HARVEST TODAY 10 lbs. YTD 141 lbs.
Today was a good day to work in the garden with Susan, G.A., Jamie, Karen, Martha, Cathy, John, Mary Elizabeth, Janet and myself. Harvest was smallish but varied...radishes, leaf lettuce, spinach, kale, peas, herbs, strawberries and mustard. We had three large boxes of the beautiful lettuce. Cathy delivered the produce to the women's shelter. As you can see in the pic below, the lettuce is overflowing the block holes. I think we found the best place to plant leaf lettuce, as it seems to thrive there.
Several varieties of leaf lettuce alongside the potatoes.
We got another nice harvest of strawberries with almost 3 lbs. I am really encouraged by this since last year we had very few berries that weren't eaten by something. The Lacinato kale is still putting out even as it heats up. I've read that this is one of the more heat tolerant of the kales. We will certainly plant more of this in the fall.
We sprayed some small beetle looking bugs on the potatoes, but then wondered if they were small lady bugs after seeing adult lady bugs later. I hope we didn't kill the good bugs!! John checked the kale and cabbage for worms but didn't see any. Mary Elizabeth had time to spray a portion of the cabbage after she noticed the dreaded white butterflies making rounds. We will finish this up Saturday.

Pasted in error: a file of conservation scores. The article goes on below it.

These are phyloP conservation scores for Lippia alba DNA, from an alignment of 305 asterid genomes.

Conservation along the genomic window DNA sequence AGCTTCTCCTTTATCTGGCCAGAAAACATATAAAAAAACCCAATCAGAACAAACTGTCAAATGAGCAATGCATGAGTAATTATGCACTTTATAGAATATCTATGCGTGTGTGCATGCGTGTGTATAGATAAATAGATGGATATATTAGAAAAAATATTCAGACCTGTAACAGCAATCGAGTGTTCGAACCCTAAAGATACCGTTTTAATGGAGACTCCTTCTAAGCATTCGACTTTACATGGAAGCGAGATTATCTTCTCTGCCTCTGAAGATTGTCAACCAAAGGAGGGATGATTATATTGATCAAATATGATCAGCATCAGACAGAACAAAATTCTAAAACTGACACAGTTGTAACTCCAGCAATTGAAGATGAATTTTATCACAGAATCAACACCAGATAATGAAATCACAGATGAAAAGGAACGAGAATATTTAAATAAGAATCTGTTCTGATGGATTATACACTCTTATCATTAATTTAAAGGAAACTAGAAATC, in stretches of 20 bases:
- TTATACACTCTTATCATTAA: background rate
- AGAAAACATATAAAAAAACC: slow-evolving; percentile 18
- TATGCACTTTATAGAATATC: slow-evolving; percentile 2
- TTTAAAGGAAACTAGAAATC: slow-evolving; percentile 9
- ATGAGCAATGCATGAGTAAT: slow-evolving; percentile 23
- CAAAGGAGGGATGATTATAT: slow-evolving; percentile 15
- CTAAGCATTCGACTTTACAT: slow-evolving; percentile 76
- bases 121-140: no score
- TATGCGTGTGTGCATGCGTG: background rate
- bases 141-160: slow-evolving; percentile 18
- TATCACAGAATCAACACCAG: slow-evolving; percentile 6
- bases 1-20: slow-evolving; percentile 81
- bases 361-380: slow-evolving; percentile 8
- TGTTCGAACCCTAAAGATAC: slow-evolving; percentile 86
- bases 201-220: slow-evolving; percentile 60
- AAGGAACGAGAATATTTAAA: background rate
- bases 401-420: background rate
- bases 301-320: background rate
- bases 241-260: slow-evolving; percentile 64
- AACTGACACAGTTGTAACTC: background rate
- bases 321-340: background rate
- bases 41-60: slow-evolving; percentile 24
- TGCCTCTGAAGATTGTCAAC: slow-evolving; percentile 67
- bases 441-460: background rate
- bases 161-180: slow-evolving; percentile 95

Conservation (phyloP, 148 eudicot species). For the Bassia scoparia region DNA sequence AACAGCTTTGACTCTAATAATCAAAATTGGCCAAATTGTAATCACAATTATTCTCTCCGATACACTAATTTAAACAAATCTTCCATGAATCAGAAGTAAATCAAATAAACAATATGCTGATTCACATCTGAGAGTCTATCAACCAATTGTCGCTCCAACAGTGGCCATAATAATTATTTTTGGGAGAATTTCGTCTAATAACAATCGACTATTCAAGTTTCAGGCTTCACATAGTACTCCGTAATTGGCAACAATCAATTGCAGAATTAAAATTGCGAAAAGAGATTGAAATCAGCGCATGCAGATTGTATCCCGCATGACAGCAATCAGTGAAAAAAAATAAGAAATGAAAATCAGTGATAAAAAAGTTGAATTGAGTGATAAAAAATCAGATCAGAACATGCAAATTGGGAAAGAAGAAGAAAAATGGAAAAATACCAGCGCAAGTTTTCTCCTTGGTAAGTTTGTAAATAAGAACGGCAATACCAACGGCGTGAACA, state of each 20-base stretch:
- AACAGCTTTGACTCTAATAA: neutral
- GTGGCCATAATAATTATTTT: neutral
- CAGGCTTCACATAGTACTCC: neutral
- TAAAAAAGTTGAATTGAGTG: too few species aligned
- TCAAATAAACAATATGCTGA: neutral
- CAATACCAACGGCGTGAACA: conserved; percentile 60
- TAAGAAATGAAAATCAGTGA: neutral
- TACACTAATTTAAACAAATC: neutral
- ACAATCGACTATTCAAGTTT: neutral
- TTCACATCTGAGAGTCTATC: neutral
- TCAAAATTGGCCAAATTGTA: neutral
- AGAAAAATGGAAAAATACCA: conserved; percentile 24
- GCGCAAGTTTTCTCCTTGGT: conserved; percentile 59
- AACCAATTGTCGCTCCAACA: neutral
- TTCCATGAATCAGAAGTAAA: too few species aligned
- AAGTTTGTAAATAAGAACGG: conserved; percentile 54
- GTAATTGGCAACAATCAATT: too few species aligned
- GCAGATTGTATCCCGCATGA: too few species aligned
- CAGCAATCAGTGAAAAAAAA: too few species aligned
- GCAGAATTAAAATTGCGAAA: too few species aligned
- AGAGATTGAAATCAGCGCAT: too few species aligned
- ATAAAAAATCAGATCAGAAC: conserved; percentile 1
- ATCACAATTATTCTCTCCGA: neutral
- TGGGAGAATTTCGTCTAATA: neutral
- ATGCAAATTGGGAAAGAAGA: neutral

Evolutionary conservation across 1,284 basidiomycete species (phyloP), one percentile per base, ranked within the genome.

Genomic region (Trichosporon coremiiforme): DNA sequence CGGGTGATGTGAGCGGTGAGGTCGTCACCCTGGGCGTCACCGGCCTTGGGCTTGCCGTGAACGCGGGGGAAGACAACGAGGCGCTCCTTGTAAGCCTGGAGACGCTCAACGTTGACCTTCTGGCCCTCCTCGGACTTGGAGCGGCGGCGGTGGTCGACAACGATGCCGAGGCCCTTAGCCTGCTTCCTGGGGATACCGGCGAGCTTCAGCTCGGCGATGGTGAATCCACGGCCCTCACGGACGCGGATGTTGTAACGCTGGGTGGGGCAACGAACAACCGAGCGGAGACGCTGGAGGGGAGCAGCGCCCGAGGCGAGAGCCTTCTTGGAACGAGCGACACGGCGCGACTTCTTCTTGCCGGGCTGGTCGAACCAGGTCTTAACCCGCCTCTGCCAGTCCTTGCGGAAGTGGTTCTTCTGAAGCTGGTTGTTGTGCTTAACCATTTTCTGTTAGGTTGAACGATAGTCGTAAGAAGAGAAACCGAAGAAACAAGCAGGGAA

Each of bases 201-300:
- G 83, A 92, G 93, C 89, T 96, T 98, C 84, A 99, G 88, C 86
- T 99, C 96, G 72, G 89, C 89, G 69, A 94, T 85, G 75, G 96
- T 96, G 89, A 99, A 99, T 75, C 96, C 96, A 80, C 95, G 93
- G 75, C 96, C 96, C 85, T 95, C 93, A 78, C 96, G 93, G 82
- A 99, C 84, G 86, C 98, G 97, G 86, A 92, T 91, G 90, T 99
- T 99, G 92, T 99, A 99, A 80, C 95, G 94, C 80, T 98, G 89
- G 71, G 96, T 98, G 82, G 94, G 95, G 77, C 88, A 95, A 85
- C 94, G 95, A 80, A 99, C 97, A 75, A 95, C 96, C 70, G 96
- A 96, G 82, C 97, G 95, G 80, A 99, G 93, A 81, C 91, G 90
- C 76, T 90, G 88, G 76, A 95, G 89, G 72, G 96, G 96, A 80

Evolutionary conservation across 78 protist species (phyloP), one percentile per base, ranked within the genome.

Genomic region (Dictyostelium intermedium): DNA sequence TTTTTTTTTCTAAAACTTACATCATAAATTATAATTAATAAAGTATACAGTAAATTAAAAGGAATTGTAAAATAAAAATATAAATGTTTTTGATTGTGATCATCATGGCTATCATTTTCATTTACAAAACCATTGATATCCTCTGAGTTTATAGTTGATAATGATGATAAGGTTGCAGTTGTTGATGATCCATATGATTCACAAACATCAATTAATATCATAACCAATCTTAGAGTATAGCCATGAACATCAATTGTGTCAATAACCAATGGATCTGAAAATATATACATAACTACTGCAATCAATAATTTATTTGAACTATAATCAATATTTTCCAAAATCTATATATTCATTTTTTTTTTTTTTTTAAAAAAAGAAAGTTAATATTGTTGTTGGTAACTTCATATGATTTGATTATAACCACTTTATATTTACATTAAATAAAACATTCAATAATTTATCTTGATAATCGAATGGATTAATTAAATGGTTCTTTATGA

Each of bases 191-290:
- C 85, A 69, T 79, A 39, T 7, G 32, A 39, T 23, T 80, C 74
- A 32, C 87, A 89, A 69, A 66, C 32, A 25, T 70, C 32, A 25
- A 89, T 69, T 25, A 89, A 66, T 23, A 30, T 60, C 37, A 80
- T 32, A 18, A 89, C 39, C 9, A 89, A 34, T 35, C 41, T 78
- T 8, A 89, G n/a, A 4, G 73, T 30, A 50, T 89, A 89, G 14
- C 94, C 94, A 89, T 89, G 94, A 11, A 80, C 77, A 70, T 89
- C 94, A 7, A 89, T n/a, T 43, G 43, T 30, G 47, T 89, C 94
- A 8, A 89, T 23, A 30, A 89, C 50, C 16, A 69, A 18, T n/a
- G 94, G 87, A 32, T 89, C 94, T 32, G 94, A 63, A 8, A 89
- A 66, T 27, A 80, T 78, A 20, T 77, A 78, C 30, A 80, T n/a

Red cabbage with white butterfly.
The tomatoes had grown quite a bit. The voles are consuming fewer each week as the roots get tougher and less appealing. One of the trellised cherry tomatoes was replaced with a yellow pear-shaped cherry. The peas planted in the in-ground beds are not doing as well as last year, but the ones in the raised bed are doing nicely. A few cabbage could have been harvested today, but we decided to give them one more week to get a little larger. From then on we ought to be able to harvest cabbage for the next several weeks.
'Alaska' peas harvested from the trellised raised bed.
A row of Jade greens were planted and sweet potatoes were put in the spinach bed. Jamie and G.A. put up the fences down the middle of the two onion beds, but we didn't have time to plant anything. One bed will be Minnesota Midget Cantaloupe and the other Bubba's Black Beans...these will be planted Saturday.
We obtained a colorful sign to display which tells visitors exactly what we do. We got this from the Plant a Row for the Hungry organization, and we are now 'official.'
Sign is at the front gate.
We had a group of Master Gardeners from Fayette County visit us at noon today. Janet and I gave them a tour of our garden explaining what we are doing this season but also what we've done in the past--successes and failures, organic pest control and fertilizers, crops that we have grown and things that we have learned. They were very interested and spent an hour in the garden. Before they left, the group toured the Manor House.
Fayette County Master Gardeners.
We were so happy to have the opportunity to meet and share with the Fayette County folks and that we were able to learn from each other. Every garden is different, and we are always eager to learn new things. Every gardener I've ever met loves to share....their produce and gardening tips.